On the road from the fort …. I saw a wagon — tolerable good but heavy — bacon, beans, stoves, chairs, iron wedges, crowbar, soap, lead, ovens and many other articles all laying about in the prairie. They could not use them and they could not carry them, and the only alternative was to leave them.
— Israel F. Hale, 1849
Blazing the Trail
The first emigrant wagon train bound for California, known as the Bidwell-Bartleson Party, struck out from Independence, Missouri, in the spring of 1841. “Our ignorance of the route was complete,” admitted John Bidwell, a 21-year-old Pennsylvania schoolteacher who lent his name and leadership to the wagon company. “We knew that California lay west, and that was the extent of our knowledge.”
That was the extent of most everyone’s knowledge. The trail in 1841 was barely a track worn along the Platte River by the pack-mule and cart caravans of the Rocky Mountain fur trade. Hopeful greenhorns would have no beaten wagon road to follow over plain and mountain to California or Oregon.
No useful map of the route existed. Emigrants would find no road signs, no bridges or ferries at river crossings, and no place to replace exhausted oxen and food supplies. The 68 souls who first set out with John Bidwell into that arid unknown have been praised as bold visionaries and spurned as risk-taking fools.
Whatever they were, they were lucky. A few days out of Independence, Missouri they managed to join up with Thomas “Broken Hand” Fitzpatrick, who was already guiding a company of missionaries to the Pacific Northwest. The famous mountain man agreed to take the emigrants along the Platte River and through the Rocky Mountains as far as the Fort Hall area in present-day Idaho. From there, they would have to find their own way. Amazingly, they did.
The way Fitzpatrick took his pilgrims — on the old trappers’ route up the North Platte River into central Wyoming, up the Sweetwater River and over South Pass — became the corridor of the combined Oregon, California, Mormon, and Pony Express Trails. Government maps of the route published in 1843 and 1845 gave others the confidence to set out for the West. Within a few years, a rising stream of emigrant wagons had beat the old “fur trace” into a road that the greenest tenderfoot could follow.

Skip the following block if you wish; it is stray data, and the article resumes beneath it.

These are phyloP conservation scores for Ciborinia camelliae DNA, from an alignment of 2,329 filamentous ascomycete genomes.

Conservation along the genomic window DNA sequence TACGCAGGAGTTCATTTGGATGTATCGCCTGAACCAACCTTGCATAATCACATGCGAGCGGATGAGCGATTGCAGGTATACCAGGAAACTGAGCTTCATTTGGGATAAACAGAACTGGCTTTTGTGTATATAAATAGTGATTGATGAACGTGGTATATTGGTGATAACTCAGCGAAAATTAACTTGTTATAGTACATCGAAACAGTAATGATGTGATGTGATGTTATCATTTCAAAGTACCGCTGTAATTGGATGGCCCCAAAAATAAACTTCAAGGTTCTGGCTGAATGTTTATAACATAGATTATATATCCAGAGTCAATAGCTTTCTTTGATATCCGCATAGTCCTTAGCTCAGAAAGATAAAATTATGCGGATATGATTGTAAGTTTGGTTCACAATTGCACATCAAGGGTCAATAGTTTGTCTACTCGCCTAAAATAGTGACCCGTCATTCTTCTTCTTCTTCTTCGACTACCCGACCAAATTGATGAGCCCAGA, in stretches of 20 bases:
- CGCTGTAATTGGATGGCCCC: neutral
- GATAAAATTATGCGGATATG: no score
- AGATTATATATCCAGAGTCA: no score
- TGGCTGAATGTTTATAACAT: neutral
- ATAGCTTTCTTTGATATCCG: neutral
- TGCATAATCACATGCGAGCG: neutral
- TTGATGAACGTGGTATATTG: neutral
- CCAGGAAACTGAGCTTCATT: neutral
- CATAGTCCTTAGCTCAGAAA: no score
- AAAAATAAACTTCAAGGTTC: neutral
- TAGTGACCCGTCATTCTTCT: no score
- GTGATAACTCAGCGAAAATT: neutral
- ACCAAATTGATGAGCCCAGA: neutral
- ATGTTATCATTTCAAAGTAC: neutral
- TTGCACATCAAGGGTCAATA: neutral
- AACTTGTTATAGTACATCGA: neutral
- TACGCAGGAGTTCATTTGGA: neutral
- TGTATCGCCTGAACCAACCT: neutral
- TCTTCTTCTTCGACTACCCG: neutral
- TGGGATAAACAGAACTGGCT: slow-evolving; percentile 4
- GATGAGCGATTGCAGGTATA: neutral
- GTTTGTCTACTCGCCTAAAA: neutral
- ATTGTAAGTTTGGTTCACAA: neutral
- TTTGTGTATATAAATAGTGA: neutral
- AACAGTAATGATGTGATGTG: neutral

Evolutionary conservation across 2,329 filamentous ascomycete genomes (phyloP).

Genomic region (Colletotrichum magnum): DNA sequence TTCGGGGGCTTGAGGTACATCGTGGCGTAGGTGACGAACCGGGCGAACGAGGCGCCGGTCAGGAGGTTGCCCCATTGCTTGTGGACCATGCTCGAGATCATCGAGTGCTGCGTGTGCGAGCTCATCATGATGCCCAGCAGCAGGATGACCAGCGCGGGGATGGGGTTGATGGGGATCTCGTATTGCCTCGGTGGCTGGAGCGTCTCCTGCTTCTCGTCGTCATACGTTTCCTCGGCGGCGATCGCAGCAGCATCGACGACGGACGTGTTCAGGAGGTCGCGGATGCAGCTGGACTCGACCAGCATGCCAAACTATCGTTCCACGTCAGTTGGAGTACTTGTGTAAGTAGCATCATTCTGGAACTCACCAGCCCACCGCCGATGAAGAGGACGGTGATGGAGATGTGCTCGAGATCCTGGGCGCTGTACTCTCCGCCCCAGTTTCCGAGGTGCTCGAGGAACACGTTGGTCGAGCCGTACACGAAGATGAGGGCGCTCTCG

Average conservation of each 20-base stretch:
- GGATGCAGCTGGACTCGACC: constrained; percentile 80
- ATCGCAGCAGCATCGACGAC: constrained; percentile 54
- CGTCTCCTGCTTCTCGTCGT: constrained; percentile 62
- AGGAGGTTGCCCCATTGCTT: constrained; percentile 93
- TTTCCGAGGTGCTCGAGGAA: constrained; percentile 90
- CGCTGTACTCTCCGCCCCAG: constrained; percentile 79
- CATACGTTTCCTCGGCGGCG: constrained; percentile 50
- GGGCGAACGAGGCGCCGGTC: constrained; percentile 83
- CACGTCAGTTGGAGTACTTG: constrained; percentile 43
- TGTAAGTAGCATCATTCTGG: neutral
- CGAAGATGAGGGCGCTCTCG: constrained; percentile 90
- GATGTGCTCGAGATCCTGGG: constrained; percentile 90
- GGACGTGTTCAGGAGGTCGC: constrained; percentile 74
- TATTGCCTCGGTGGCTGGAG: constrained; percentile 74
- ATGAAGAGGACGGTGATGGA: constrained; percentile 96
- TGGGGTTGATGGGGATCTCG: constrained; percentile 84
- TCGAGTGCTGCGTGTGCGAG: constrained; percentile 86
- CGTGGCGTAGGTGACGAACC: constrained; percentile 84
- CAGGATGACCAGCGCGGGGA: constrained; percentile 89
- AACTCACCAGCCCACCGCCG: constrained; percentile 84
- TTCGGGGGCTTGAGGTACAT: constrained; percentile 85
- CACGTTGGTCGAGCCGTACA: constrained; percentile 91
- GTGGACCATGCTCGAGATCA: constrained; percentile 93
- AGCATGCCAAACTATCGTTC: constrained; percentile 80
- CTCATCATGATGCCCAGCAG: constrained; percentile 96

Approaching the Rocky Mountains
Most emigrants agreed that the easiest part of the overland trail was the 500-mile stretch that followed the Platte River across Nebraska’s prairie. The country grew rougher and the scenery more wonderful as the wagons rumbled up either side of the Platte River’s north fork, past Chimney Rock and Scotts Bluff, and into Wyoming. In the vicinity of present-day Lingle. The trail crossed an undistinguished grassy flat where an 1854 shootout between Sioux and soldiers, known as the Grattan Fight, would unleash the bloody Plains Wars. A shallow mass grave and grisly artifacts marked the battle site for the continuing emigration.
By the time travelers reached that sober milestone, they had been six to eight weeks on the trail. Their enthusiasm for wayside points of interest was demeaned by the weary rhythm of the road: rise before dawn, cook, clean up, repack, gather and yoke the oxen … and then plod through the dust all day to set up another camp about 12-15 miles up the road. Fort Laramie, 50 miles west of Scotts Bluff, Nebraska, provided a welcome break from the tedium.